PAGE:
“Hot Summer Days” is the first Chinese-language film produced by 20th Century Fox in its then seventy-five-year history. Packed with stars hailing from Hong Kong, Mainland China, and Taiwan, it’s the kind of ensemble romantic comedy that American audiences have been eating up for decades. Nevertheless, this Chinese take on the genre possesses just enough redeeming qualities to elevate it—albeit only slightly— above the pack of formulaic rom coms churned out by movie studios around the world. Gorgeously shot with several excellent performances, “Hot Summer Days” is a date movie of epic proportions, as we’re treated to a whole stable of good-looking actors— often glistening with sweat—as they try to find love in the sweltering heat of summer.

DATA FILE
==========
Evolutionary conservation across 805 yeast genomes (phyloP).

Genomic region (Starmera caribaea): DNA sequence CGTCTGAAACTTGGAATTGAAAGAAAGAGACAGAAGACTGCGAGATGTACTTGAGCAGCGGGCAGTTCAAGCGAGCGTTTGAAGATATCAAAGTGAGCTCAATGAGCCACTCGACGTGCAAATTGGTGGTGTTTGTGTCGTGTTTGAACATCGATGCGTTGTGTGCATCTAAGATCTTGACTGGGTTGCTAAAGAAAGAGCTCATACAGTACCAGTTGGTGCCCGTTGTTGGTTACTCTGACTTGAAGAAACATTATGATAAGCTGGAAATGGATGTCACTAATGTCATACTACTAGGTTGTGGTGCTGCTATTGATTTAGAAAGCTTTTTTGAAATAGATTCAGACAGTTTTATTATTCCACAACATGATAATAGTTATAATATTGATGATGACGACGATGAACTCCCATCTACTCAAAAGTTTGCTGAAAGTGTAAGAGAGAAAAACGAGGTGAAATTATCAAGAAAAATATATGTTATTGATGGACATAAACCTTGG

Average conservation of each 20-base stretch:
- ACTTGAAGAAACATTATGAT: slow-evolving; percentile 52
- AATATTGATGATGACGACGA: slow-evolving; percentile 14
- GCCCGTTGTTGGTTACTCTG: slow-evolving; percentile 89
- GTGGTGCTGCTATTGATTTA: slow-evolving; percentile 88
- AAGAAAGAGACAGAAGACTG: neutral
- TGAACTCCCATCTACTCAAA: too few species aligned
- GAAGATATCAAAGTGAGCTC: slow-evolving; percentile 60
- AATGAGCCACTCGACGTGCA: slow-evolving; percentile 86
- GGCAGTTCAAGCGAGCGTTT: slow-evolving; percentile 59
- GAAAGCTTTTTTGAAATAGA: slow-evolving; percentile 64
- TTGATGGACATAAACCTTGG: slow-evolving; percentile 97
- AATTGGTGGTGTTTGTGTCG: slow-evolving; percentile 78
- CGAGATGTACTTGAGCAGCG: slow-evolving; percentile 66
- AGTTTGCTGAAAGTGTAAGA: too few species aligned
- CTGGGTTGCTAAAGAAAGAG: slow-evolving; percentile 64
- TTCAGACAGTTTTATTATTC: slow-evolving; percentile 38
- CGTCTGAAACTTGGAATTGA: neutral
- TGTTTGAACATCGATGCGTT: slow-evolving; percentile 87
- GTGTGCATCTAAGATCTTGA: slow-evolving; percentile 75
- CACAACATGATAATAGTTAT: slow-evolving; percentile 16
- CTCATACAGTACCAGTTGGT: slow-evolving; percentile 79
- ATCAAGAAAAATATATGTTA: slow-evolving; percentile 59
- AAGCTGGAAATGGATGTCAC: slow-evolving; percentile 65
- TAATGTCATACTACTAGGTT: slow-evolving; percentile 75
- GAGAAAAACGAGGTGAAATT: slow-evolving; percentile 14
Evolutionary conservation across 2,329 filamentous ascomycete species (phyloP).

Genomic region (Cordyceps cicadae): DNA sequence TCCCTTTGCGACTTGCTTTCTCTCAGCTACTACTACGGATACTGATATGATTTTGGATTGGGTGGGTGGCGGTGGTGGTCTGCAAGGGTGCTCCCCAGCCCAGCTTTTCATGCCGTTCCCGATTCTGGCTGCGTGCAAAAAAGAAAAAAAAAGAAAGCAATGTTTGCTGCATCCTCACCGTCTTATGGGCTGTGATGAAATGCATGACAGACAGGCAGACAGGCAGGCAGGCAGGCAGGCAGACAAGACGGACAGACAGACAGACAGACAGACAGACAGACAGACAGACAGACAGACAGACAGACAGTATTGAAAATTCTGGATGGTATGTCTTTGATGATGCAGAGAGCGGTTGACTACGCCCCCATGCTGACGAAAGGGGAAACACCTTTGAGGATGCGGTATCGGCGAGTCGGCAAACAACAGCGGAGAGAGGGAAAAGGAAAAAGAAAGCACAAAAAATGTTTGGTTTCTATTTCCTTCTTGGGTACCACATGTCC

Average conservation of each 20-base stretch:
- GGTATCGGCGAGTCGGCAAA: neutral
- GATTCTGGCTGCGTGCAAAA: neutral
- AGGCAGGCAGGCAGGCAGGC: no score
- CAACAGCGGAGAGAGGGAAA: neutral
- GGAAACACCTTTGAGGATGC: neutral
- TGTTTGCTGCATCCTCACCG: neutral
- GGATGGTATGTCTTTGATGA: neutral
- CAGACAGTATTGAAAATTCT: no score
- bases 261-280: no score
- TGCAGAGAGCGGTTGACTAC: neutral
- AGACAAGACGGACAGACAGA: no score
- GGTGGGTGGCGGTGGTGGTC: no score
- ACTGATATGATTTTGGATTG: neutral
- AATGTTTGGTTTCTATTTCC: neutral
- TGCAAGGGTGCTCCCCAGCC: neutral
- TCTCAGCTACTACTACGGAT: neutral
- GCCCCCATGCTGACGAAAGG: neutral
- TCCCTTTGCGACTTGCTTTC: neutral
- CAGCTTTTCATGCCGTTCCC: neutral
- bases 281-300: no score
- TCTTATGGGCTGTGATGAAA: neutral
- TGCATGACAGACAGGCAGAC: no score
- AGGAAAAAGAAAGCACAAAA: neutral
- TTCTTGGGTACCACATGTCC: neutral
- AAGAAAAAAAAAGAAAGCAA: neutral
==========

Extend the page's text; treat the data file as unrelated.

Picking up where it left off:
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In Hong Kong, we meet Wai (Nicholas Tse), whose air conditioning repair shop is experiencing a much-needed boom in business during the oppressive heat wave. While coping with the demands of customers, Wai ends up falling for a black eyeliner-wearing, tough-as-nails biker chick named—of all things—Ding Dong (Barbie Hsu). The pair make an attractive couple, and Tse and Hsu possess a wonderful onscreen chemistry. However, the film relies too strongly on manufactured melodrama to close out this segment. For a tearjerker to work, the audience needs to be emotionally invested in the characters, and the film doesn’t use the short time it has to explore their relationship in a truly satisfying way. Further, the film’s treatment of the much more serious content that arises from Ding Dong’s personal story is only cursory at best.